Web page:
A novel MSH2 germline mutation in homozygous state in two brothers with colorectal cancers diagnosed at the age of 11 and 12 years.
Müller A, Schackert HK, Lange B, Rüschoff J, Füzesi L, Willert J, Burfeind P, Shah PK, Becker H, Epplen JT, Stemmler S
Am J Med Genet A.
2006 Feb 1; 140(3): 195-9. PubMed: 16372347.
Abstract + PDF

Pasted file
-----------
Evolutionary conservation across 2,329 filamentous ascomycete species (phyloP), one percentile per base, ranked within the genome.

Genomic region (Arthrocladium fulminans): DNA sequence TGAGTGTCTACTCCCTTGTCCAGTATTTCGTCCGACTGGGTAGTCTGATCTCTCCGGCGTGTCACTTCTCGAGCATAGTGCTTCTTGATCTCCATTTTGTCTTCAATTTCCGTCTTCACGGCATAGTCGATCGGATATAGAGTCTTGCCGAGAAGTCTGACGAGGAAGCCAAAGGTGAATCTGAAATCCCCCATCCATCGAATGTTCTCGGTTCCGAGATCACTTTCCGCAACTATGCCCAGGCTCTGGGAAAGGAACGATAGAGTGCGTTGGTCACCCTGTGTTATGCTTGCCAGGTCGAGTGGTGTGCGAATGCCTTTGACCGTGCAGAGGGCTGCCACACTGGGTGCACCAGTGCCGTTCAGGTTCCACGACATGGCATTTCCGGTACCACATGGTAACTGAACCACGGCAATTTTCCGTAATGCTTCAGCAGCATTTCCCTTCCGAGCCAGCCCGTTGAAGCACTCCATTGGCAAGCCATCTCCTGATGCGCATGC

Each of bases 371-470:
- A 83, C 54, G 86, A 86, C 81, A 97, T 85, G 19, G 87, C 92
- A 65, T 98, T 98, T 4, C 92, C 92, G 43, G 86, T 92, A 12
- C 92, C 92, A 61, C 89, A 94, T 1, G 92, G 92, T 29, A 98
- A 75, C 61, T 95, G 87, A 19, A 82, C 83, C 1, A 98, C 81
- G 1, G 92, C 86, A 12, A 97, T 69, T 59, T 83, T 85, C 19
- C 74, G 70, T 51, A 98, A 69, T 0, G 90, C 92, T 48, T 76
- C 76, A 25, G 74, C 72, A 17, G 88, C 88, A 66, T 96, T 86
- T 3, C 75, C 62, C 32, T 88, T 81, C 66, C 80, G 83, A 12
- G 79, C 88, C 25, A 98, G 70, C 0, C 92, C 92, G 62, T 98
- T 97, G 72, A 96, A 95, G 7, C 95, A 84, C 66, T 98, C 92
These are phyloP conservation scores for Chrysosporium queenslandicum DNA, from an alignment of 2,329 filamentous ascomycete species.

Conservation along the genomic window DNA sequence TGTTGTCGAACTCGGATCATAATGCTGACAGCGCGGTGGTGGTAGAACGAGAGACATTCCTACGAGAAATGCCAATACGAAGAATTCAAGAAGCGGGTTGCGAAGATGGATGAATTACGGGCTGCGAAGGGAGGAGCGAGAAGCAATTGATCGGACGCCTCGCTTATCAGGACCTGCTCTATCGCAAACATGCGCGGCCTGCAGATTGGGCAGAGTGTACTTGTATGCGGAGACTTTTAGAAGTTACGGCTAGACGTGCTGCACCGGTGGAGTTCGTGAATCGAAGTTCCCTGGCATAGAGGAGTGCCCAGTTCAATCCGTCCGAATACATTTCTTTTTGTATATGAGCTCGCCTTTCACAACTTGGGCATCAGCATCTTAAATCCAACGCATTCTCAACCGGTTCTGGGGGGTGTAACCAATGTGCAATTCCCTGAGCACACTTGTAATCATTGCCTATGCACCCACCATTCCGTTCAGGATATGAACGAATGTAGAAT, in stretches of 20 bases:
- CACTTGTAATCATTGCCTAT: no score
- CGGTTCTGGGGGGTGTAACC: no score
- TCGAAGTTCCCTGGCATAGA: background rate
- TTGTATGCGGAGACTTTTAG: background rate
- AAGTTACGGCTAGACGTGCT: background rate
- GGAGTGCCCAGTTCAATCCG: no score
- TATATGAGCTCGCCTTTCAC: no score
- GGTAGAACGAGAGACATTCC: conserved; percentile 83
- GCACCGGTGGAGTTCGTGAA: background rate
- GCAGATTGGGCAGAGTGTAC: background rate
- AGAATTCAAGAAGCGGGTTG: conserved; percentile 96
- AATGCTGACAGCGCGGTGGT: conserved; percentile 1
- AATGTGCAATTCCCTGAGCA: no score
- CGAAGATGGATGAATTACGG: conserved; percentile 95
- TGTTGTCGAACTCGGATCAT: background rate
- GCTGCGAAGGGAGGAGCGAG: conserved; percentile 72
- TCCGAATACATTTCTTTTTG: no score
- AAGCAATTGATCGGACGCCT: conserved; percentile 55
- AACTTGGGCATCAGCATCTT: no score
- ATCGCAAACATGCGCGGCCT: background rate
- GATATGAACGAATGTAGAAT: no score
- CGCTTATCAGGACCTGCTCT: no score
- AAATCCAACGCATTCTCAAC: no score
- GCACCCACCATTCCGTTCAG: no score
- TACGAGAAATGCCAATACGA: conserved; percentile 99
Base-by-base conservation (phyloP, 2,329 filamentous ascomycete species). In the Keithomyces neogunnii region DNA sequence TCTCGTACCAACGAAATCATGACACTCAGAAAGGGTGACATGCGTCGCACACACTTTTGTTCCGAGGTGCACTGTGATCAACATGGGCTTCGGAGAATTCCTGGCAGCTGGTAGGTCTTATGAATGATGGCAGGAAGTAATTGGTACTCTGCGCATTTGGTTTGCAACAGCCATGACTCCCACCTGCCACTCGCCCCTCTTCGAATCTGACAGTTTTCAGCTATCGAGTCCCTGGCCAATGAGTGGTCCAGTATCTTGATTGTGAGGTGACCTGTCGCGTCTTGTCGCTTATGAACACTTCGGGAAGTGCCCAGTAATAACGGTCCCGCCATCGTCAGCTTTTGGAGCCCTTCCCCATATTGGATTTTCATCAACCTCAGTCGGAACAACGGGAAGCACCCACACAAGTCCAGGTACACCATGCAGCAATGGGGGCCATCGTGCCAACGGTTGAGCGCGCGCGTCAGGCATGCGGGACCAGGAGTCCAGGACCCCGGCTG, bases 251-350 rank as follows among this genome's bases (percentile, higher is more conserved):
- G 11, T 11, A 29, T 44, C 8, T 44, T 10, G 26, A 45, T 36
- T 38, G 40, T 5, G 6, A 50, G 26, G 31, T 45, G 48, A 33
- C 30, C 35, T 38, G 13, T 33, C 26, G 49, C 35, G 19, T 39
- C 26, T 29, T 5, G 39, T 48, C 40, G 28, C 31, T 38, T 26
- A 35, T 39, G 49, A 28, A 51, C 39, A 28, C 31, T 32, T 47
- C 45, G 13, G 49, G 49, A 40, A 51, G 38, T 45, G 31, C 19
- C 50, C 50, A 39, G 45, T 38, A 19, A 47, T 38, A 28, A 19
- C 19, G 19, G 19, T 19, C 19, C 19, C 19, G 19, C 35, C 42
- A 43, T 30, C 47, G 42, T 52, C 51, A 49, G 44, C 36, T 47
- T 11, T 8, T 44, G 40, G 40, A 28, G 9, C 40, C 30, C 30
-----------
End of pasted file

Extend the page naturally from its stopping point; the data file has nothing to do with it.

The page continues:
Hereditary non-polyposis colorectal cancer (HNPCC) syndrome is caused by heterozygous germline mutations in DNA mismatch repair genes (MMR), (MSH2, MLH1, MSH6, and PMS2) and it is inherited in an autosomal dominant pattern with high penetrance. Several patients have been reported carrying bi-allelic MMR gene mutations and whose phenotype resembled a syndrome with childhood malignancies including hematological malignancies, brain, and colorectal tumors. This phenotype is similar to the tumor spectrum of MMR knockout mice. Herein we describe two brothers of healthy consanguineous parents from Pakistan, who had developed two and three colorectal cancers at the ages of 11 and 12 years, respectively, and less than 30 polyps. Tumor specimens were microsatellite instable (MSI-H), and expression of MSH2 and MSH6 was lost. Mutation analyses of DNA samples from both patients revealed a novel homozygous c.2006-5T > A mutation in intron 12 of the MSH2 gene. This phenotype of the brothers is unusual as they neither develop hematological malignancies nor brain tumors at an older age of presentation than other patients with homozygous MSH2 mutations. The milder phenotype may be due to the expression of low amounts of MSH2 protein with reduced activity. (c) 2005 Wiley-Liss, Inc.